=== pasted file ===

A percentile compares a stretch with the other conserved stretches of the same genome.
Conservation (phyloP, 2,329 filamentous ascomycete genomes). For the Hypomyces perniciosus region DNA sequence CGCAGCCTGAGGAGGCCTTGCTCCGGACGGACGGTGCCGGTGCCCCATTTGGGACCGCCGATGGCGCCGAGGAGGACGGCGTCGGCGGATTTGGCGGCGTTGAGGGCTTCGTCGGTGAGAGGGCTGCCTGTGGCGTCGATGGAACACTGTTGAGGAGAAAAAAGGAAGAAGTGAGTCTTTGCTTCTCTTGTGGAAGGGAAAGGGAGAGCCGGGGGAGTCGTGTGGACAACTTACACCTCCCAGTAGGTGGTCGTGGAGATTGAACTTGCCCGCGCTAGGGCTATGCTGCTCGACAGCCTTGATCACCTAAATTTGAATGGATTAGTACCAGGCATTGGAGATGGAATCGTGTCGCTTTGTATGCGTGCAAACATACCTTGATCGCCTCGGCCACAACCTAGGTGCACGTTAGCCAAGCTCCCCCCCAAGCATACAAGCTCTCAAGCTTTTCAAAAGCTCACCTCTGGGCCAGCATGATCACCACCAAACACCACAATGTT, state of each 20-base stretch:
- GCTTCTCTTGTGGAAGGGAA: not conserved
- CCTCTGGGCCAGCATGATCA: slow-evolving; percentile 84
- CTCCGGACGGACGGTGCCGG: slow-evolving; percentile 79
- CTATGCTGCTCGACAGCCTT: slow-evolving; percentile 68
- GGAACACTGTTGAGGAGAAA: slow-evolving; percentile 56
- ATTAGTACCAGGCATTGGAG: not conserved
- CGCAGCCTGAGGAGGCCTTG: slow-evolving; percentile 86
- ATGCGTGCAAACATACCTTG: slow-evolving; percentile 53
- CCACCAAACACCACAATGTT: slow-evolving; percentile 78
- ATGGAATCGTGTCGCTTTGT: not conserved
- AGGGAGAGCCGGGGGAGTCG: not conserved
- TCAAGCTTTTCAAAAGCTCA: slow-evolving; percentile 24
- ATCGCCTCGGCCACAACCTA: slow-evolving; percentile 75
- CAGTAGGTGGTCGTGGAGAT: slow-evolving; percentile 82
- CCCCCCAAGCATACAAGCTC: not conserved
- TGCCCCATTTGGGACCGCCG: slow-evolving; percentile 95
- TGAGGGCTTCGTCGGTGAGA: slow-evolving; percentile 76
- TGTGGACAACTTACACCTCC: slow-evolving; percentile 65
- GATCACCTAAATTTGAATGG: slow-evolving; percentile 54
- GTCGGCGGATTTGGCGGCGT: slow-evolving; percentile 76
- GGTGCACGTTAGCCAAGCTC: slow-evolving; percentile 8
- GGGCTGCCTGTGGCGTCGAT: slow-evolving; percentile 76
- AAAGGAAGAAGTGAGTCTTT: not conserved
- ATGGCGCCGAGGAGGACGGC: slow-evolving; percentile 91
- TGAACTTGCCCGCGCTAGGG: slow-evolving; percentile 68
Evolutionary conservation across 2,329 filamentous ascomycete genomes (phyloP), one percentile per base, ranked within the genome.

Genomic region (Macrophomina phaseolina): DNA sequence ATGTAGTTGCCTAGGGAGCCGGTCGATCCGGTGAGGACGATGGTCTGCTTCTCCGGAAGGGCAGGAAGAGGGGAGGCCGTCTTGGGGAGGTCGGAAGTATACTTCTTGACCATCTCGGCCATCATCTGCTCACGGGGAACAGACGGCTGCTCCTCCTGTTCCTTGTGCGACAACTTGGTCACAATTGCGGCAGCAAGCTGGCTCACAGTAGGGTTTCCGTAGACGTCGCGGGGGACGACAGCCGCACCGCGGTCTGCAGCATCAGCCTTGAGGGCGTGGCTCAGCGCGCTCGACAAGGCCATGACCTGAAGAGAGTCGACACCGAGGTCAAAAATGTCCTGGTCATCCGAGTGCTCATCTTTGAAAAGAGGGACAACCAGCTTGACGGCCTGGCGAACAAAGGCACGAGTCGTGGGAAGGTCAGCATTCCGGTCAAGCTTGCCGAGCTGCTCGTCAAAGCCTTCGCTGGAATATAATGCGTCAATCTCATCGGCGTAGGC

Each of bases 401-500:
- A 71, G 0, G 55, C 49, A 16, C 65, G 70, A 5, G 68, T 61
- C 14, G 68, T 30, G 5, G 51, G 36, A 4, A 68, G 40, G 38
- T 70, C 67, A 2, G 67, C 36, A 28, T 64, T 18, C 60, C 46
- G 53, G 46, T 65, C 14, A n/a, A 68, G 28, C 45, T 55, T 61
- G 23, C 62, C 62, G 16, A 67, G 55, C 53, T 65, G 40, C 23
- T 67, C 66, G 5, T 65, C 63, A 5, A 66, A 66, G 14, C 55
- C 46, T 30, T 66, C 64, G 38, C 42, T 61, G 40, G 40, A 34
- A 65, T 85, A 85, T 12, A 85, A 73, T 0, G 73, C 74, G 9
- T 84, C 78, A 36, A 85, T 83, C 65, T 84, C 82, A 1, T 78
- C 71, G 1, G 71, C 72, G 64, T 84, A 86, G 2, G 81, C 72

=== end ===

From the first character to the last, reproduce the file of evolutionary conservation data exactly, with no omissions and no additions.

A percentile compares a stretch with the other conserved stretches of the same genome.
Conservation (phyloP, 2,329 filamentous ascomycete genomes). For the Hypomyces perniciosus region DNA sequence CGCAGCCTGAGGAGGCCTTGCTCCGGACGGACGGTGCCGGTGCCCCATTTGGGACCGCCGATGGCGCCGAGGAGGACGGCGTCGGCGGATTTGGCGGCGTTGAGGGCTTCGTCGGTGAGAGGGCTGCCTGTGGCGTCGATGGAACACTGTTGAGGAGAAAAAAGGAAGAAGTGAGTCTTTGCTTCTCTTGTGGAAGGGAAAGGGAGAGCCGGGGGAGTCGTGTGGACAACTTACACCTCCCAGTAGGTGGTCGTGGAGATTGAACTTGCCCGCGCTAGGGCTATGCTGCTCGACAGCCTTGATCACCTAAATTTGAATGGATTAGTACCAGGCATTGGAGATGGAATCGTGTCGCTTTGTATGCGTGCAAACATACCTTGATCGCCTCGGCCACAACCTAGGTGCACGTTAGCCAAGCTCCCCCCCAAGCATACAAGCTCTCAAGCTTTTCAAAAGCTCACCTCTGGGCCAGCATGATCACCACCAAACACCACAATGTT, state of each 20-base stretch:
- GCTTCTCTTGTGGAAGGGAA: not conserved
- CCTCTGGGCCAGCATGATCA: slow-evolving; percentile 84
- CTCCGGACGGACGGTGCCGG: slow-evolving; percentile 79
- CTATGCTGCTCGACAGCCTT: slow-evolving; percentile 68
- GGAACACTGTTGAGGAGAAA: slow-evolving; percentile 56
- ATTAGTACCAGGCATTGGAG: not conserved
- CGCAGCCTGAGGAGGCCTTG: slow-evolving; percentile 86
- ATGCGTGCAAACATACCTTG: slow-evolving; percentile 53
- CCACCAAACACCACAATGTT: slow-evolving; percentile 78
- ATGGAATCGTGTCGCTTTGT: not conserved
- AGGGAGAGCCGGGGGAGTCG: not conserved
- TCAAGCTTTTCAAAAGCTCA: slow-evolving; percentile 24
- ATCGCCTCGGCCACAACCTA: slow-evolving; percentile 75
- CAGTAGGTGGTCGTGGAGAT: slow-evolving; percentile 82
- CCCCCCAAGCATACAAGCTC: not conserved
- TGCCCCATTTGGGACCGCCG: slow-evolving; percentile 95
- TGAGGGCTTCGTCGGTGAGA: slow-evolving; percentile 76
- TGTGGACAACTTACACCTCC: slow-evolving; percentile 65
- GATCACCTAAATTTGAATGG: slow-evolving; percentile 54
- GTCGGCGGATTTGGCGGCGT: slow-evolving; percentile 76
- GGTGCACGTTAGCCAAGCTC: slow-evolving; percentile 8
- GGGCTGCCTGTGGCGTCGAT: slow-evolving; percentile 76
- AAAGGAAGAAGTGAGTCTTT: not conserved
- ATGGCGCCGAGGAGGACGGC: slow-evolving; percentile 91
- TGAACTTGCCCGCGCTAGGG: slow-evolving; percentile 68
Evolutionary conservation across 2,329 filamentous ascomycete genomes (phyloP), one percentile per base, ranked within the genome.

Genomic region (Macrophomina phaseolina): DNA sequence ATGTAGTTGCCTAGGGAGCCGGTCGATCCGGTGAGGACGATGGTCTGCTTCTCCGGAAGGGCAGGAAGAGGGGAGGCCGTCTTGGGGAGGTCGGAAGTATACTTCTTGACCATCTCGGCCATCATCTGCTCACGGGGAACAGACGGCTGCTCCTCCTGTTCCTTGTGCGACAACTTGGTCACAATTGCGGCAGCAAGCTGGCTCACAGTAGGGTTTCCGTAGACGTCGCGGGGGACGACAGCCGCACCGCGGTCTGCAGCATCAGCCTTGAGGGCGTGGCTCAGCGCGCTCGACAAGGCCATGACCTGAAGAGAGTCGACACCGAGGTCAAAAATGTCCTGGTCATCCGAGTGCTCATCTTTGAAAAGAGGGACAACCAGCTTGACGGCCTGGCGAACAAAGGCACGAGTCGTGGGAAGGTCAGCATTCCGGTCAAGCTTGCCGAGCTGCTCGTCAAAGCCTTCGCTGGAATATAATGCGTCAATCTCATCGGCGTAGGC

Each of bases 401-500:
- A 71, G 0, G 55, C 49, A 16, C 65, G 70, A 5, G 68, T 61
- C 14, G 68, T 30, G 5, G 51, G 36, A 4, A 68, G 40, G 38
- T 70, C 67, A 2, G 67, C 36, A 28, T 64, T 18, C 60, C 46
- G 53, G 46, T 65, C 14, A n/a, A 68, G 28, C 45, T 55, T 61
- G 23, C 62, C 62, G 16, A 67, G 55, C 53, T 65, G 40, C 23
- T 67, C 66, G 5, T 65, C 63, A 5, A 66, A 66, G 14, C 55
- C 46, T 30, T 66, C 64, G 38, C 42, T 61, G 40, G 40, A 34
- A 65, T 85, A 85, T 12, A 85, A 73, T 0, G 73, C 74, G 9
- T 84, C 78, A 36, A 85, T 83, C 65, T 84, C 82, A 1, T 78
- C 71, G 1, G 71, C 72, G 64, T 84, A 86, G 2, G 81, C 72